Indian Fruit Market, Newtown

In 1976, beloved South African thespians Barney Simon and Mannie Manim constructed the Market Theatre out of Johannesburg’s Indian Fruit Market which was built in 1913.  In the dark days of censorship and propaganda, the Market Theatre became the “Theatre of the Struggle” and many important anti-Apartheid plays premiered here.

The Market Theatre, Johannesburg

If you walk a short distance from the Market Theatre, you’ll discover the Sophiatown Bar Lounge. It is named after Sophiatown which, like Burghersdorp, was a multi-racial, multi-cultural township. In the early days of repression and poverty under Apartheid, jazz, culture, arts, dancing, boxing and dance halls exploded in Sophiatown.

Sophiatown Bar Lounge, Newtown

Sophiatown was the black cultural centre of Johannesburg. Deemed a threat to neighbouring white neighbourhoods, the inhabitants of Sophiatown were forcibly removed to racially segregated townships on 9 February 1955 and the township was razed to the ground. The Apartheid regime thought they could so easily destroy a culture but in the end, they ignited a fire and the legacy of Sophiatown lives on.

Jazz Pioneers, Newtown

Just around the corner from Sophiatown Bar Lounge, there is a mural showing some of South Africa’s most important artists, musicians and personalities: Henry Nxumalo, Noria Mabasa, Gwigwi Mrwebi, Gerard Sekoto, Miriam Makeba, Barney Simon, Dolly Rathebe, Margaret Mcingana, Ntemi Piliso and Simon ‘Mahlathini’ Nkabinde.

The Old Kippies, Johannesburg

One of the best known jazz personalities was the sad man of jazz himself, Kippie Moeketsi.  A saxophonist and jazz musician, Kippie played with the likes of Miriam Makeba, Abdullah Ibrahim, Hugh Masekela and Jonas Gwangwa. He was known for his sad demeanour and descended to destitution and alcoholism before his death in 1983.

In 1986, the famous Kippies jazz nightclub was built in a pastiche of a 1913 Edwardian toilet just next to the Market Theatre.  Kippies rose to become the most important jazz club in Johannesburg and it occupied that position until it closed in 2005 due to severe structural problems. As you can see from the photo above, the building has since been restored but sadly, Kippies remains closed.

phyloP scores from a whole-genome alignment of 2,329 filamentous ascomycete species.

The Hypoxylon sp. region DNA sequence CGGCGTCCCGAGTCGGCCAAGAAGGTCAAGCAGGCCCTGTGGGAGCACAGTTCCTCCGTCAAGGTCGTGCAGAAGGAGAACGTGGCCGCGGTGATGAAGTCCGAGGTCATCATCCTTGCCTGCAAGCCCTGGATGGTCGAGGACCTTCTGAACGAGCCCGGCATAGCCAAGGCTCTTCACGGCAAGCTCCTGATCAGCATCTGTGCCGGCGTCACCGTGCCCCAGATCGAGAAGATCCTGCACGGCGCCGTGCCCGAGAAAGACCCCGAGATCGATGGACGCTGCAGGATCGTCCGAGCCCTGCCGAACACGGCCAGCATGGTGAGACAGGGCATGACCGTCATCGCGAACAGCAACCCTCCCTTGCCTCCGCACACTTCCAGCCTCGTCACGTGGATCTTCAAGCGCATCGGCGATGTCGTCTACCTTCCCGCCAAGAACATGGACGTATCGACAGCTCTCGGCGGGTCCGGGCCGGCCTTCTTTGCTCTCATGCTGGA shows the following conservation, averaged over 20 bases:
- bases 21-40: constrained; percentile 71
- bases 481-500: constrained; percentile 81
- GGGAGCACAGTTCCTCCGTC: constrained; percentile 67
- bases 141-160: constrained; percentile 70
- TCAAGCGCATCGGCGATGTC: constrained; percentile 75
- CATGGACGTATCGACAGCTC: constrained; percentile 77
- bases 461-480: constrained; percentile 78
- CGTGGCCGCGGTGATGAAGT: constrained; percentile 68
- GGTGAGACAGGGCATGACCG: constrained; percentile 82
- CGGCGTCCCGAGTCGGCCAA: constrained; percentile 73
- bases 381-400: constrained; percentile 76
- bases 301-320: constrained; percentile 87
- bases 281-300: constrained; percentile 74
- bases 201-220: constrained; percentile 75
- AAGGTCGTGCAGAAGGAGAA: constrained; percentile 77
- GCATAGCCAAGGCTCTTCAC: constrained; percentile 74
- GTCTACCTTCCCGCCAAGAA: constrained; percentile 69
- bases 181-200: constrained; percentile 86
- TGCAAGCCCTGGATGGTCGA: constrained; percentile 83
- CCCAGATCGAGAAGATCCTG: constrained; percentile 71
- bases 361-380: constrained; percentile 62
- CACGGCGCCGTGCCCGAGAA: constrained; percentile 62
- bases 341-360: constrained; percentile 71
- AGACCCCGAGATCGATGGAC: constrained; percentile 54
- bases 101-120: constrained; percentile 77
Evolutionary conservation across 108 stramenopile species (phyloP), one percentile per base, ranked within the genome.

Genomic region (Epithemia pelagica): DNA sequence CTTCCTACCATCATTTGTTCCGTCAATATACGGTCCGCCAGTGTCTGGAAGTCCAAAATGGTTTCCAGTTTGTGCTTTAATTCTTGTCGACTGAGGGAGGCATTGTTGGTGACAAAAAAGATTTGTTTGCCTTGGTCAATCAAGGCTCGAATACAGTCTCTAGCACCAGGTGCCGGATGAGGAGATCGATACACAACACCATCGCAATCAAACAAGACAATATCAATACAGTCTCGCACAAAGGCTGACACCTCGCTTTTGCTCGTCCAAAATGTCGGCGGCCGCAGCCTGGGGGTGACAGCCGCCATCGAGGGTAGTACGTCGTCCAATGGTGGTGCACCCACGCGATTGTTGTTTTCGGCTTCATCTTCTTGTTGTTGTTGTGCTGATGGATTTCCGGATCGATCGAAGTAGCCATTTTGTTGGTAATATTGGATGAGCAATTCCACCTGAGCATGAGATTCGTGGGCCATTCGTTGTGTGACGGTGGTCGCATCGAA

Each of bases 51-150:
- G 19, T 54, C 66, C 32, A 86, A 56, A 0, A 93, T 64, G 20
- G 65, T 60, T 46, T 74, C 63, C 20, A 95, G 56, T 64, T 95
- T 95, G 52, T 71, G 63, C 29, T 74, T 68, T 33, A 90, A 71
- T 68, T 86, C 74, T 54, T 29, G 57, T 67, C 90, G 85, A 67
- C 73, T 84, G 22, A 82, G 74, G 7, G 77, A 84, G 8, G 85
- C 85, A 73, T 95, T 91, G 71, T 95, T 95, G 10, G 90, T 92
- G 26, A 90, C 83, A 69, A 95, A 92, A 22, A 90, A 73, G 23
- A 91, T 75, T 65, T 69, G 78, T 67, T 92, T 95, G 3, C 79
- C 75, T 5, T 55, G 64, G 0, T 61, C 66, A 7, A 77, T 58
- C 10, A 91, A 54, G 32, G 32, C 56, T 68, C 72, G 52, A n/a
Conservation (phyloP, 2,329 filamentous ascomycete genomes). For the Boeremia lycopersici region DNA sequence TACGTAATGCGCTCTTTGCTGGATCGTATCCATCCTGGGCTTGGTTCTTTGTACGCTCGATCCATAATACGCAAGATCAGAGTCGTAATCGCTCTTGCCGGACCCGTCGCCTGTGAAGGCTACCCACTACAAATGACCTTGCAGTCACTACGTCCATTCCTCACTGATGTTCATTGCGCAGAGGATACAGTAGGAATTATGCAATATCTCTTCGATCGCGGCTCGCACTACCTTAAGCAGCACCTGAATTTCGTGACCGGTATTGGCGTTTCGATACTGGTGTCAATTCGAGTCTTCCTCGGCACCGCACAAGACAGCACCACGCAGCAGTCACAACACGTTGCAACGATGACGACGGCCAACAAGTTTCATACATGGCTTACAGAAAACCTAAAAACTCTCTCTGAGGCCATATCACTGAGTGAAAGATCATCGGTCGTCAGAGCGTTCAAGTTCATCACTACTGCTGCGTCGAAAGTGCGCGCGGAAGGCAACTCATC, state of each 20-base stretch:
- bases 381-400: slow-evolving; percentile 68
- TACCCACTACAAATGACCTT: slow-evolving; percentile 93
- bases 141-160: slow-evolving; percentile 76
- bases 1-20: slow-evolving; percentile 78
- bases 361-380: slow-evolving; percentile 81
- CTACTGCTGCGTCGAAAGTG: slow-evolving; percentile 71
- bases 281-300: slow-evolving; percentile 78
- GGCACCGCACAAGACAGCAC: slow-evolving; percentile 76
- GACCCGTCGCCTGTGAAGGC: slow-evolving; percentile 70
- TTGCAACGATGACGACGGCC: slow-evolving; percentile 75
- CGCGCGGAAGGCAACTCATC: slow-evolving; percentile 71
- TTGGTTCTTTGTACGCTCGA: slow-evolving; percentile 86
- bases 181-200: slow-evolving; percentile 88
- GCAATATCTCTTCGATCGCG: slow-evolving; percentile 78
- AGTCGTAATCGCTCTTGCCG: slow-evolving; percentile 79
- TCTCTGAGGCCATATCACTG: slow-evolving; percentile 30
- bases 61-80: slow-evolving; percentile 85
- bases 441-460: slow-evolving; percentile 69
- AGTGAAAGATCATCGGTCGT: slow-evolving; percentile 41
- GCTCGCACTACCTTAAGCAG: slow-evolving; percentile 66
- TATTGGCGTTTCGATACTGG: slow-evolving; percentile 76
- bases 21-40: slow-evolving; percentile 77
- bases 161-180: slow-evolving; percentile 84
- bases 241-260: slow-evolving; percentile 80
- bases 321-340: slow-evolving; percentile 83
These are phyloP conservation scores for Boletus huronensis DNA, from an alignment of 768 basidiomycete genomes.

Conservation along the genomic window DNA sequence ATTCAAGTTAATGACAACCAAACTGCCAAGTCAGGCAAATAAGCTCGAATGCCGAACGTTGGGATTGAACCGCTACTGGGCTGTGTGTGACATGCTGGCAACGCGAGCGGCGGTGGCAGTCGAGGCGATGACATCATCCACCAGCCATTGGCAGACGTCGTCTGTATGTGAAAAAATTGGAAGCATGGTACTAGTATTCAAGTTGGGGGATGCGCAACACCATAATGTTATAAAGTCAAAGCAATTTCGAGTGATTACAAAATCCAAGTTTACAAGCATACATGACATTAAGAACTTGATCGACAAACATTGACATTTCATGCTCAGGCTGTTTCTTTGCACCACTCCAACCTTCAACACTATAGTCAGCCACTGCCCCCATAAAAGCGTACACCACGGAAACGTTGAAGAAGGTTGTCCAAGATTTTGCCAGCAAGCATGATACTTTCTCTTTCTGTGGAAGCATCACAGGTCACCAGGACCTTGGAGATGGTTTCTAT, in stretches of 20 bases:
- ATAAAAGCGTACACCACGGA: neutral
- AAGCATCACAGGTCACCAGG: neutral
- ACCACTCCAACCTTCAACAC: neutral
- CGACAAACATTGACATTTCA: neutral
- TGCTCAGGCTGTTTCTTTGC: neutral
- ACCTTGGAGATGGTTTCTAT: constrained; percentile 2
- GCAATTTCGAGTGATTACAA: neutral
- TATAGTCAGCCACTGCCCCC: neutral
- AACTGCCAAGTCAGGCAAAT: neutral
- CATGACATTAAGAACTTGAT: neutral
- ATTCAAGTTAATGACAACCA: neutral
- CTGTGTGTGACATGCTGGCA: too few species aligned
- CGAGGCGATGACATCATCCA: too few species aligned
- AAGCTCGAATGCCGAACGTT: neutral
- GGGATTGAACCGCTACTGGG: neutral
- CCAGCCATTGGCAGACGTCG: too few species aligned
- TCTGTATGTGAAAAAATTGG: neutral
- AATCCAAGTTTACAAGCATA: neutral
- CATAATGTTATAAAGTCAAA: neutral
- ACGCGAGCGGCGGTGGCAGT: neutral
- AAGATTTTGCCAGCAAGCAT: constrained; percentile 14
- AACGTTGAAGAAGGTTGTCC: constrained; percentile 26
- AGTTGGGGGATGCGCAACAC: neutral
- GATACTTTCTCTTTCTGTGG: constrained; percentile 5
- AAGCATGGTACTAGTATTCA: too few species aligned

Wanted Kippie

The story doesn’t end there of course.  In 1994, the Bassline club opened up in Melville, Johannesburg and it became a rising star of local jazz in its own right.  In 2003 the Bassline closed in Melville and moved across town to a much larger venue in Newtown in 2004.

A bronze statue of the late queen of Afropop Brenda Fassie stands outside the Bassline, featuring Brenda in her typical performing pose.  The area comes alive at night with jazz bands playing into the early hours of morning.

Bassline, Johannesburg

Even in the light of day this place is never silent. If you listen carefully, you can hear the whispers of penny whistles and the strains of saxophones as they carry on the wind, a legacy of jazz, protest and the spirit of Burghersdorp, Sophiatown and all the other South African communities that they tried so hard to destroy.

Yes, this is definitely the story that I wanted to tell.

Featured Photo: Whitehall Court

Royal Horseguards Hotel